Hi Joe thanks for the tips. Got any hints for packing the trailer and how it affects handling, or does it not matter too much? I checked out your site, in the pic of you in the plus 50 jersey on the fixie, are those Stratos 200 bars? How do you like them? Thanks again...

    Quote Originally Posted by balindamood View Post
    I have a couple of thoughts, having built a two similar bicycles, but they can be summed up in a single phrase:

    -Leave it stock
    Interesting, this would certainly save me some time and money. So you're saying because the hub/axle is 120mm, and solid instead of hollow, it's much less prone to bending than other freewheel systems? (I didn't realize till just now I can use BOB Nutz to hook the trailer to a nutted axle).

    So as far as the sealed cartridge vs. open bearing system comparison, this is what I'm getting: Sealed are good for no hassle use, but when they go out there isn't much that can be done. Unsealed will need routine maintenance, but they really can't totally fail out in the middle of nowhere as long as you have the tools to remove, clean, repack? Is that right?
    Thanks again...

  6. #6
    Wrench Savant balindamood's Avatar
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    So you're saying because the hub/axle is 120mm, and solid instead of hollow, it's much less prone to bending than other freewheel systems?
    Yes. Please do not assume this will make the axles bomb-proof. In fact, the "hole" in a quick release axle is in the exact location which does not provide alot of bending resistance, but a solid axle will be a bit better to resist bending. Add the shorter spand dimension (120mm) and it is a time-proven system, and I would argue that it is probably as strong (or at least close enough) as a 135mm 9-speed quick release found on new bikes today.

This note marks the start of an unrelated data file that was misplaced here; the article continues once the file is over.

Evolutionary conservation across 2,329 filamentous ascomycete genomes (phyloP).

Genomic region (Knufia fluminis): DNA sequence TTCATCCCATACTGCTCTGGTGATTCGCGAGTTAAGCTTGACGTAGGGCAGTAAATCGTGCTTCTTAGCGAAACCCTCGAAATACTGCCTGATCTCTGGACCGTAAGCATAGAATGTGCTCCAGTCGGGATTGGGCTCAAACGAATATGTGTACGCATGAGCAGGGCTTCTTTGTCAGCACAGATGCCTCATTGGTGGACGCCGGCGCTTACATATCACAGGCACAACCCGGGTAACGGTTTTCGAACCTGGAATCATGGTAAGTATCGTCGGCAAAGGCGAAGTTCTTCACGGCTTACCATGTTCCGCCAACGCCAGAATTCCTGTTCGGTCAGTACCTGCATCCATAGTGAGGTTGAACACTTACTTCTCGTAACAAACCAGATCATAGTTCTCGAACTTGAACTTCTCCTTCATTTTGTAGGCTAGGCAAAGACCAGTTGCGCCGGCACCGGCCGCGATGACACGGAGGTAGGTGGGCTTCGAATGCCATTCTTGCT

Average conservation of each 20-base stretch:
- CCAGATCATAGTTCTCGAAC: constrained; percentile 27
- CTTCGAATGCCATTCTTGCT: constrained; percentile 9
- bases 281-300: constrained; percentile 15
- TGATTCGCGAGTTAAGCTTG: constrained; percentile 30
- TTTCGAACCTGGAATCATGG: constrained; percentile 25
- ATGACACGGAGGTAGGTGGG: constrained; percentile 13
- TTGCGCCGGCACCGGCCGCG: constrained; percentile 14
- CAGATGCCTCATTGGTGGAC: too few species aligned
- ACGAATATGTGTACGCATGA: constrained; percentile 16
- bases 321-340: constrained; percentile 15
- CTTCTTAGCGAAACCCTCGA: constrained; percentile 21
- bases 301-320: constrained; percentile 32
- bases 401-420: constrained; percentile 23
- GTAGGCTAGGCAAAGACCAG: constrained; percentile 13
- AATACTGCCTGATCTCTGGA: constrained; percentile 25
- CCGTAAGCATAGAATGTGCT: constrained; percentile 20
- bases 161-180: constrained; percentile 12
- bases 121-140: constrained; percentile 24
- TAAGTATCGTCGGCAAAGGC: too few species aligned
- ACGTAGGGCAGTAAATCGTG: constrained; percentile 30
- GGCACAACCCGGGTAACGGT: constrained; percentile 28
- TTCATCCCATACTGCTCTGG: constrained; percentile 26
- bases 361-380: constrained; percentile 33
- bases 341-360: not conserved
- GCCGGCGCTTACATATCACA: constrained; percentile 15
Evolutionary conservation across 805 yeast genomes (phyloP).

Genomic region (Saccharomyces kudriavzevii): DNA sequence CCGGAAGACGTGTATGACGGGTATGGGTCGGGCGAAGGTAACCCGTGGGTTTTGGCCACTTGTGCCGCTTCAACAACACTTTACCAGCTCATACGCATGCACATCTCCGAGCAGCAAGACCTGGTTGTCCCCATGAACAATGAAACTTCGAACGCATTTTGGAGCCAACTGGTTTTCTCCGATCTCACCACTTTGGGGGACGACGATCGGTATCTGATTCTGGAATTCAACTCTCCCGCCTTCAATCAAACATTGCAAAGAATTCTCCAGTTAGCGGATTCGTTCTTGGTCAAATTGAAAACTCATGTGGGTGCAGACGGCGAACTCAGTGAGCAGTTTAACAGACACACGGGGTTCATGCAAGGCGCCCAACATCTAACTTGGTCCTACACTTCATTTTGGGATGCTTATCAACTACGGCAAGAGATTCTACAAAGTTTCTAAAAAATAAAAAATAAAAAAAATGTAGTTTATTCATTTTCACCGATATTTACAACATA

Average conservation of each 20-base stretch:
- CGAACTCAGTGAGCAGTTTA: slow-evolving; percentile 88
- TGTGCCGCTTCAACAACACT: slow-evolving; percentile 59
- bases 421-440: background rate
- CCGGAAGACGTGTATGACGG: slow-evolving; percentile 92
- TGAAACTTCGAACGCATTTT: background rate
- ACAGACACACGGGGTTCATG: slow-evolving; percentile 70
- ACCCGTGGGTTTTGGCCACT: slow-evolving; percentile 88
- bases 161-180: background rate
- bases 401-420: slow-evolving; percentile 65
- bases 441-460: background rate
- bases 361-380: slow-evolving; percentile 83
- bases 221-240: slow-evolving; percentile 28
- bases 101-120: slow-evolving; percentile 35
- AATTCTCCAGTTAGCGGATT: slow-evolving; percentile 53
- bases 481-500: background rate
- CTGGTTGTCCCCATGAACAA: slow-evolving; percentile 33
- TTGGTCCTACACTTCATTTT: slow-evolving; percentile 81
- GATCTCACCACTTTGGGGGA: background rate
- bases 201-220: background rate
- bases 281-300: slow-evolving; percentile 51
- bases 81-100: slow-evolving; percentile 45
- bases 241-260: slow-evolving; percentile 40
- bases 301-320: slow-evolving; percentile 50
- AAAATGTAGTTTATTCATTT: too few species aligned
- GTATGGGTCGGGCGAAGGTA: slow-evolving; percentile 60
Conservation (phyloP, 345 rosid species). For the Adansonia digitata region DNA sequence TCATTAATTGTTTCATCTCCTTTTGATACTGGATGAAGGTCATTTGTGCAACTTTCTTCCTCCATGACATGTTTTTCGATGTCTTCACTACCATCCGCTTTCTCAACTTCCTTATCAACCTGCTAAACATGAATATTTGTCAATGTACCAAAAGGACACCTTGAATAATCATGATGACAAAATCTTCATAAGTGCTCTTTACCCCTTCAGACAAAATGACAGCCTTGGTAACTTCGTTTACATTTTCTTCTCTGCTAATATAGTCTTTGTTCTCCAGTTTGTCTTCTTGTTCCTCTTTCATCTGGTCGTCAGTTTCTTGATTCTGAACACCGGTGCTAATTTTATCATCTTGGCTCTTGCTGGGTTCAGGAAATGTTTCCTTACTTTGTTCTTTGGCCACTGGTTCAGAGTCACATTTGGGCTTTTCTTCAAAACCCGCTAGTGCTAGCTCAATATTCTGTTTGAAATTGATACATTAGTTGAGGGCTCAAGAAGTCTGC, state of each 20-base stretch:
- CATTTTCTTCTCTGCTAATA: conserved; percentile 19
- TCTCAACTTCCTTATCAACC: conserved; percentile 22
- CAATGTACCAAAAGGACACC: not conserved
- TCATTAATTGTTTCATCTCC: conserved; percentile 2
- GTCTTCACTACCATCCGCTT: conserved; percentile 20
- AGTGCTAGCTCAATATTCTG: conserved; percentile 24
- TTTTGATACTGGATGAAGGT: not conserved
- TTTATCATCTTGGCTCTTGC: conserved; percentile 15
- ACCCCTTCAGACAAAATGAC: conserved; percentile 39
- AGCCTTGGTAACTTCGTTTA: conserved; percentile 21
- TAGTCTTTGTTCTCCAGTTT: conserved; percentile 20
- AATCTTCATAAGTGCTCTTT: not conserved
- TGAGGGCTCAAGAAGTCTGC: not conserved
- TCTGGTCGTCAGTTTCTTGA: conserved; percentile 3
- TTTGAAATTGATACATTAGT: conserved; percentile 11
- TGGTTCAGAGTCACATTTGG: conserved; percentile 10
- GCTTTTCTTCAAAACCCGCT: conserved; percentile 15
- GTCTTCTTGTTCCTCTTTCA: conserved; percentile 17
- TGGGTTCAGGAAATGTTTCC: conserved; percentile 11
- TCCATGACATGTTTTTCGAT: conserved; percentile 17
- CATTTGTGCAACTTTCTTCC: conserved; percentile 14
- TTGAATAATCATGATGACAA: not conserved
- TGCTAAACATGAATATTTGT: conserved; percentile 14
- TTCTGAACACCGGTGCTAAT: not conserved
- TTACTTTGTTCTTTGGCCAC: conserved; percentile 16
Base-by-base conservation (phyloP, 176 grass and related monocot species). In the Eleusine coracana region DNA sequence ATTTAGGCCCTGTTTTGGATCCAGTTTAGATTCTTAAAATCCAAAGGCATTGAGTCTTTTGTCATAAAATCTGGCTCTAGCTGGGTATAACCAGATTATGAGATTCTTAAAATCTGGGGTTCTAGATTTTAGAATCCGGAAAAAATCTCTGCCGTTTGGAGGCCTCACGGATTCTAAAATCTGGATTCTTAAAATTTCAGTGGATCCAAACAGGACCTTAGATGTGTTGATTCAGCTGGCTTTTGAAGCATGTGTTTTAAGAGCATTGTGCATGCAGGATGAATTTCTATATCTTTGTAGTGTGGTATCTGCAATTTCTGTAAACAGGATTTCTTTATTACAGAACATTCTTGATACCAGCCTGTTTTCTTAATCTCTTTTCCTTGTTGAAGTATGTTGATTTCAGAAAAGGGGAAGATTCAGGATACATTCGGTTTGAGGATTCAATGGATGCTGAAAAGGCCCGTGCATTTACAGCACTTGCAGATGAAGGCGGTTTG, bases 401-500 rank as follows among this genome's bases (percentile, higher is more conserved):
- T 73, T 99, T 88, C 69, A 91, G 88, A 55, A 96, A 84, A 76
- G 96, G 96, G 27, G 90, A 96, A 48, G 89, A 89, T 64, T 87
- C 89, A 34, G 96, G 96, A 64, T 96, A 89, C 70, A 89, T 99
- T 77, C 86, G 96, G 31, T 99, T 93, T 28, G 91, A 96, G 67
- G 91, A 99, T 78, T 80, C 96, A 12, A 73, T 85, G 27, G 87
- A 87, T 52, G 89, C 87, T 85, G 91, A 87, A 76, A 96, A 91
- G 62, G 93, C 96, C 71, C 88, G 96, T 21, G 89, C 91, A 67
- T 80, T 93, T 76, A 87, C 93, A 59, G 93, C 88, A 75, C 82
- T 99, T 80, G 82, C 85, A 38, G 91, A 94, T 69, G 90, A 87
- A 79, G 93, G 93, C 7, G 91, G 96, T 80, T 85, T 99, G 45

So as far as the sealed cartridge vs. open bearing system comparison, this is what I'm getting: Sealed are good for no hassle use, but when they go out there isn't much that can be done. Unsealed will need routine maintenance, but they really can't totally fail out in the middle of nowhere as long as you have the tools to remove, clean, repack? Is that right?
    Exactly. The tools amount to two flat cone wrenches...probably 6-oz total, paper towels or rag you don't care about, and some grease. Taking a couple of spare ball bearings with you ( I usually manage to loose one or two even in my garage when re-packing) may not be a bad idea, but you can get those most anywhere as well.
    "Where you come from is gone;
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  7. #7
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    a bit late, but I hope this helps

    I have been slowly turning at 1993 Stumpy into a CC machine. Converting to a free hub was not an issue for me. I'm not sure if mine was wider than yours to begin with, but I even got a 10-speed to fit in there.

    By now you must have completed this project. How did it go?

  8. #8
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    I have upgraded most of my old bikes. Both road and mtn got upgraded to 135mm rear. No problem having steel frames opened up. Most now have freehubs and cassette. I am happy with 9 SPD.

  9. #9
    coprolite fietsbob's Avatar
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    Trekking bars work for me.. touring...


    My old Stumpie is my Icy road winter bike drum brakes, studded tires.
    built up from bits and pieces .. all I had was a frame needing a Dropout replaced..

  10. #10
    Senior Member Medic Zero's Avatar
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    Quote Originally Posted by CalmLikeBomb View Post
    a bit late, but I hope this helps

    I have been slowly turning at 1993 Stumpy into a CC machine. Converting to a free hub was not an issue for me. I'm not sure if mine was wider than yours to begin with, but I even got a 10-speed to fit in there.

    By now you must have completed this project. How did it go?

    Considering that the original poster hasn't posted here in over three years, I doubt you're going to get a response from them...